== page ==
3 Ways to Increase Your Manuscript’s Chance of Acceptance

Journal Submissions

 

What is editorial review?

As a researcher, you spend countless hours pursuing answers to important questions about how our world works. This research consumes a significant amount of your time. Sadly, none of it matters when you have to face a sad truth:

your work’s merit is judged by whether your findings are accepted for publication and where.

Several studies have concluded that scientific output is growing exponentially. In fact, one study indicates that the growth rate is roughly 8-9% each year. The increasing number of published articles does not necessarily reflect new knowledge, however. According to a Nature interview of Anthony van Raan, scientists have been splitting their research across several papers. Thus the amount of new findings is probably much less than the number of published works. So, what does that mean for you? Trying to get your article published in a high-impact journal is competitive and frustrating!

The good news is that Thomson Reuters sold its intellectual property and science business. The new owners will probably overhaul the journal impact factor system, but until then, you will continue facing pressure to write articles acceptable to high-impact journals.

So, what can you do to increase the chance that your manuscript will be accepted?

For starters, let’s examine what editors like to read and what they will automatically reject. Elsevier Connect conducted two surveys to understand what editors look for in manuscripts. The results culminated in two sets of publishing tips: “Eight reasons I accepted your article” and “Eight reasons I rejected your article.” Not surprisingly, these sixteen points often fall on two sides of the same coin. In this post, we will boil down the Elsevier Connect survey results into three categories: technical aspects, methodology and issue framing.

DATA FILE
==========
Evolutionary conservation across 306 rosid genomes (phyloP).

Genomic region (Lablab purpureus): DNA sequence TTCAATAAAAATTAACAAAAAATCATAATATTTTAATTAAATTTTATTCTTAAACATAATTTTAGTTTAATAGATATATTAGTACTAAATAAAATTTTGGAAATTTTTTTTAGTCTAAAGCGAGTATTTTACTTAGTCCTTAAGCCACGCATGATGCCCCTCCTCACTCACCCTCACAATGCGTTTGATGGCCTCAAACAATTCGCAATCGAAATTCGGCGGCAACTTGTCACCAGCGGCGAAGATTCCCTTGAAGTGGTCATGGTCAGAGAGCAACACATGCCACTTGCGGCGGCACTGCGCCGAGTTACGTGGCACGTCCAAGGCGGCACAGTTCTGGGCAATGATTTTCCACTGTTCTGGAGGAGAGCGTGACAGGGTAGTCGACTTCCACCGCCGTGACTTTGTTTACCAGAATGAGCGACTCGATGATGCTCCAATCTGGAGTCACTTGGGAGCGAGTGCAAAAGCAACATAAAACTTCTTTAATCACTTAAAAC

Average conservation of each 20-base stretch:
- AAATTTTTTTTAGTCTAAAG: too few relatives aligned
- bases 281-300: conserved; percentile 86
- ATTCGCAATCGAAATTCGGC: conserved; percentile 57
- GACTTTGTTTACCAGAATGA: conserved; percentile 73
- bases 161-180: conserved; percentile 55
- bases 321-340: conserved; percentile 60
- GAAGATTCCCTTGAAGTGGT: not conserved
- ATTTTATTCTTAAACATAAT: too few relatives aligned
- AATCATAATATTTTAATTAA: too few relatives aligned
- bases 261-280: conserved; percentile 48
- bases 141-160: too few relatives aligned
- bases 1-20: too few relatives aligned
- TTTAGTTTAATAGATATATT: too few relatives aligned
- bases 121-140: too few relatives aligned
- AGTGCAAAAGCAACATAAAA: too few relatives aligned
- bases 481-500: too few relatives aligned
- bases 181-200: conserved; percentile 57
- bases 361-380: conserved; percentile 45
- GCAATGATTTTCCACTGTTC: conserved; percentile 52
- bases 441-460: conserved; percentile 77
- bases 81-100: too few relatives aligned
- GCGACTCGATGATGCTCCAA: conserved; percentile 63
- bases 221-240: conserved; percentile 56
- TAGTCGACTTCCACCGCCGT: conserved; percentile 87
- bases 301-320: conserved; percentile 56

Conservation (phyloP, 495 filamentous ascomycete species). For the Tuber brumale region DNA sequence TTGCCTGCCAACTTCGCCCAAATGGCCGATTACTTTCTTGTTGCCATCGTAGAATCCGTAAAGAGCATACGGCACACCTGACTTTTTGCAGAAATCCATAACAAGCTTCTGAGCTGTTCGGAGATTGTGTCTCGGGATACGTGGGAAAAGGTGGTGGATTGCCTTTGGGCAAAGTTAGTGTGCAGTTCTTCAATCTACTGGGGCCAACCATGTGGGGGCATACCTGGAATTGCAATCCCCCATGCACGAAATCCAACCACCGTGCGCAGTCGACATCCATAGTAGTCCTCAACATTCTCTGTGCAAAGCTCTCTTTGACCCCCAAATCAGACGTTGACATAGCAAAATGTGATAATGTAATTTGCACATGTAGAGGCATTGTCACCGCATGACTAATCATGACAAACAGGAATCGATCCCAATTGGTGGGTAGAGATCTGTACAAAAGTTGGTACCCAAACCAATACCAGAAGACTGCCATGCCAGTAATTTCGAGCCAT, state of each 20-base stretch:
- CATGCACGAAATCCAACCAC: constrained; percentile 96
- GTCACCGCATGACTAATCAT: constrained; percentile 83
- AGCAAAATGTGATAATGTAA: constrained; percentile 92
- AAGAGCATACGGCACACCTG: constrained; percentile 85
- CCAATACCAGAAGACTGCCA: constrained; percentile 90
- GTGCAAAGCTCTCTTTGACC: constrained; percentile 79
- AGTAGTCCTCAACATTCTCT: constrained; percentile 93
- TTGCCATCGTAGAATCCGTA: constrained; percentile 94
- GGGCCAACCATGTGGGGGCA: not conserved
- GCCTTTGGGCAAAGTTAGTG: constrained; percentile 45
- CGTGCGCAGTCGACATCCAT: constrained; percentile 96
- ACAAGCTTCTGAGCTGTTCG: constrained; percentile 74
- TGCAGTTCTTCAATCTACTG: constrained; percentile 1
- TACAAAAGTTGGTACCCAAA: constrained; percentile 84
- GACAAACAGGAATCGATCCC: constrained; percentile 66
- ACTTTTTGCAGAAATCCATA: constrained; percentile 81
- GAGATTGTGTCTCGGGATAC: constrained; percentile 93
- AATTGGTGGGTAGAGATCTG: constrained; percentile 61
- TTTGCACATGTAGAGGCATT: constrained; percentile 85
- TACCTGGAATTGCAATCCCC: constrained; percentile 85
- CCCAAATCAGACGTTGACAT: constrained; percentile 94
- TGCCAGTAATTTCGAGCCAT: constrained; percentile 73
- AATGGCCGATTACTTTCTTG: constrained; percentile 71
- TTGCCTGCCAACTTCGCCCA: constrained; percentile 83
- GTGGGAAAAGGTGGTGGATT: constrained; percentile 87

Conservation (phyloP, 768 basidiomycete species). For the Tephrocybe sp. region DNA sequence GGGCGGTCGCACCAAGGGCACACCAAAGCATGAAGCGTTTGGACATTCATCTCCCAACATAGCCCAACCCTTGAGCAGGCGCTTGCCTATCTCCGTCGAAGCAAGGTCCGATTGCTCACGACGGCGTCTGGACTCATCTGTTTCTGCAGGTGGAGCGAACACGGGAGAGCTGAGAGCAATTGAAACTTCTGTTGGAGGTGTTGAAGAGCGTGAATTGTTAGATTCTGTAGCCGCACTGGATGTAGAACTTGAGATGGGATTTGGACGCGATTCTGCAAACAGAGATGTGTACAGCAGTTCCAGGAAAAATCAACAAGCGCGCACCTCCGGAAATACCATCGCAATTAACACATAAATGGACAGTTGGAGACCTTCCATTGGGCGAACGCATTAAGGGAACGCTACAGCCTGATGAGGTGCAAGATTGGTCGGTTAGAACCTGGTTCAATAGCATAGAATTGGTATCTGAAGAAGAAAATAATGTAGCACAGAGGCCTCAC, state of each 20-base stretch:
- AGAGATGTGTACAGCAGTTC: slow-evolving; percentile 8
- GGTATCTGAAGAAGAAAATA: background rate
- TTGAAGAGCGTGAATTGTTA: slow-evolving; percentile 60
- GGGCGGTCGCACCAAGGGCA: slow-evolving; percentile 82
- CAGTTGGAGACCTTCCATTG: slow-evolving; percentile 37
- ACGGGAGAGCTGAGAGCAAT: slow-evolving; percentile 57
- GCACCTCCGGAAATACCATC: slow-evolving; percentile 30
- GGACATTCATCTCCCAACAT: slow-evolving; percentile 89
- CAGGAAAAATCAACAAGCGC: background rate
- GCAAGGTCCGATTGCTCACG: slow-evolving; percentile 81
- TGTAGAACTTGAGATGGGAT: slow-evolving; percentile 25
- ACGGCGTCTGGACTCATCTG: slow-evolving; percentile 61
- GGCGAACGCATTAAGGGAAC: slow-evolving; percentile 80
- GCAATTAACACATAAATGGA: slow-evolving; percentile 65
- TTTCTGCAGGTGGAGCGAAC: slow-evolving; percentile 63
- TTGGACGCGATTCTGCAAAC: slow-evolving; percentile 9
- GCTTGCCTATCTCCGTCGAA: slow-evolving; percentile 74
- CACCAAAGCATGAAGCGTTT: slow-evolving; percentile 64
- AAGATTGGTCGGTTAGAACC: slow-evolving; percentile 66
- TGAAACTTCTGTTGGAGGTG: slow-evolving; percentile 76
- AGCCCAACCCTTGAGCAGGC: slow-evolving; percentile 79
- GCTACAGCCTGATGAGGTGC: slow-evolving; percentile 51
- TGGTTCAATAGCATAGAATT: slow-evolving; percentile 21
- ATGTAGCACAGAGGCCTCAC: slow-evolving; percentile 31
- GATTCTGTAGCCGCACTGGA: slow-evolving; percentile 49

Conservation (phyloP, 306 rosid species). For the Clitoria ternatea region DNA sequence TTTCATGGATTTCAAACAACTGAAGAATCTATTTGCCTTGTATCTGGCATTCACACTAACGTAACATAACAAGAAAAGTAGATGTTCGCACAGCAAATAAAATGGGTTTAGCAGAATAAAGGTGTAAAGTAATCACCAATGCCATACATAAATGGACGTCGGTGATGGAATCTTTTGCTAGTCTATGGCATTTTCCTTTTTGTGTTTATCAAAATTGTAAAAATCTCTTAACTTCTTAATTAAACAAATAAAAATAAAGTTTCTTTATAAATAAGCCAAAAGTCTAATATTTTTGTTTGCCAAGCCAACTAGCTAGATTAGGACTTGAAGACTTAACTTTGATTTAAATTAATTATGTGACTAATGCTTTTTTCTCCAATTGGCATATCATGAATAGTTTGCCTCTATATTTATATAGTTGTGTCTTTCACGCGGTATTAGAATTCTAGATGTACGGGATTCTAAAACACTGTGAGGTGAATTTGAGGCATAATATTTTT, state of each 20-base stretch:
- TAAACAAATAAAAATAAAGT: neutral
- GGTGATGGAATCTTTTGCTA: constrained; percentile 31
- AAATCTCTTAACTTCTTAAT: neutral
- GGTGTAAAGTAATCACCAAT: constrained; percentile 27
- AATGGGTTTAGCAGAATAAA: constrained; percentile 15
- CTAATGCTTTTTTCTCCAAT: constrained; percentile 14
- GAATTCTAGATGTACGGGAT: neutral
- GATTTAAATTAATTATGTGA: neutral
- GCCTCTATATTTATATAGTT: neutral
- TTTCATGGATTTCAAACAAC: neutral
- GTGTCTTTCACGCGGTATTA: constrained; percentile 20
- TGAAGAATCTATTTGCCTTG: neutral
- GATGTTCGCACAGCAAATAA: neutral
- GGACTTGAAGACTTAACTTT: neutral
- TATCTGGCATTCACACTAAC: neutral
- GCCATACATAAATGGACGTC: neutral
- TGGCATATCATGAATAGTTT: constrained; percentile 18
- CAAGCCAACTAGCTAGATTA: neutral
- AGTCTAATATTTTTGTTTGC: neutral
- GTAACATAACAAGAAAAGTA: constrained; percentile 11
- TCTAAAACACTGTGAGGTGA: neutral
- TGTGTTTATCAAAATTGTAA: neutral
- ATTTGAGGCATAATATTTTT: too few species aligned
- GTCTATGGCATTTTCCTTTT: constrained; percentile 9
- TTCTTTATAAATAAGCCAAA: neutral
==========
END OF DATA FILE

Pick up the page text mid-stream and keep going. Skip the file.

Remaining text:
By understanding these three points, you will be able to write a stronger manuscript and improve your chance of getting accepted.

Technical aspects: follow guidelines

Checklist

  • Publishers have standards, and they cannot be ignored. Failure to follow a journal’s Guide for Authors will lead to automatic rejection. You can avoid this by using a good checklist and carefully reviewing your article before submission.

TIP: Make sure the formatting is correct and that your documents contain all the parts required for submission.

  • Each journal has a narrow scope and aim. Take the time to understand the objectives of each journal and make sure your manuscript matches your target journal’s scope. One way to avoid the problem of mismatch is to write a manuscript for a particular journal.

TIP: The first step in your drafting process should be to decide which journal you want to submit your article to. By doing so, your writing will be focused, and you will decrease the chance of submitting the “wrong” story to the target journal.

  • Editors and peers expect articles to be written in clear English. If English is not your native language, and even when it is, reread your article many times and have others review it for errors. We firmly recommend hiring an experienced independent copy editor to review your documents.

TIP: Beyond proofreading, your editor can provide substantive comments about the structure and flow of your manuscript.